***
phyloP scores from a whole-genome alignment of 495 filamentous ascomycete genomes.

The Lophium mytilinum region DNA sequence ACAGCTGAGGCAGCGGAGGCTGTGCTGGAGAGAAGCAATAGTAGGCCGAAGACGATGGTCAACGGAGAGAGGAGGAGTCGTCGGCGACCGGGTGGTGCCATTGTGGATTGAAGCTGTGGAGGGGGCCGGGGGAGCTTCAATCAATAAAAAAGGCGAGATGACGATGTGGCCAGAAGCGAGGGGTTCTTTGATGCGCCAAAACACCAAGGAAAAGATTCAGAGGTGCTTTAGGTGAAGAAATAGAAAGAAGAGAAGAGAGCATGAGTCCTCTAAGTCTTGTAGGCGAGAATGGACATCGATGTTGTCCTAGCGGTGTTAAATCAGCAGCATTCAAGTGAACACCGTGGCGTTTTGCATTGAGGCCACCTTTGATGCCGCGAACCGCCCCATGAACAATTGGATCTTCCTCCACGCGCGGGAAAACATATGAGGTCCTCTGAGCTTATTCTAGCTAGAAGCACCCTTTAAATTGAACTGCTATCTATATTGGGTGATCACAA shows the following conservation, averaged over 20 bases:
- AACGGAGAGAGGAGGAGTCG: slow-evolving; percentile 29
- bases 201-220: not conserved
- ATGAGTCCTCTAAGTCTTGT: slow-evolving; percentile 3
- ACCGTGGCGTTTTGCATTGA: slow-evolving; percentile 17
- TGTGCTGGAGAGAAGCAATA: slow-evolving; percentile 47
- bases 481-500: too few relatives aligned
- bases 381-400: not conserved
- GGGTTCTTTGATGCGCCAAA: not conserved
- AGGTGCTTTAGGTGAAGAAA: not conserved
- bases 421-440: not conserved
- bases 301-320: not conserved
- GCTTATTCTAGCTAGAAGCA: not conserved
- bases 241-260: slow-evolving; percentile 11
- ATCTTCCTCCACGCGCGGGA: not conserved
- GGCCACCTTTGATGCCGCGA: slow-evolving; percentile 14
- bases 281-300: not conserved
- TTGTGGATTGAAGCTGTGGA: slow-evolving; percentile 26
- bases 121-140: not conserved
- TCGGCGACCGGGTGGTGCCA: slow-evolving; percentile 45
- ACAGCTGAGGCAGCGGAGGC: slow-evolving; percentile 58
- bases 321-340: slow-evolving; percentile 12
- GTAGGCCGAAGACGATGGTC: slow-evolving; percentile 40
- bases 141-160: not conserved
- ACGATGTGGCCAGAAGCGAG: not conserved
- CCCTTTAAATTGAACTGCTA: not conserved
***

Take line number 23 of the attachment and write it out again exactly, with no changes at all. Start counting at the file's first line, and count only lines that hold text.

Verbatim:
- bases 321-340: slow-evolving; percentile 12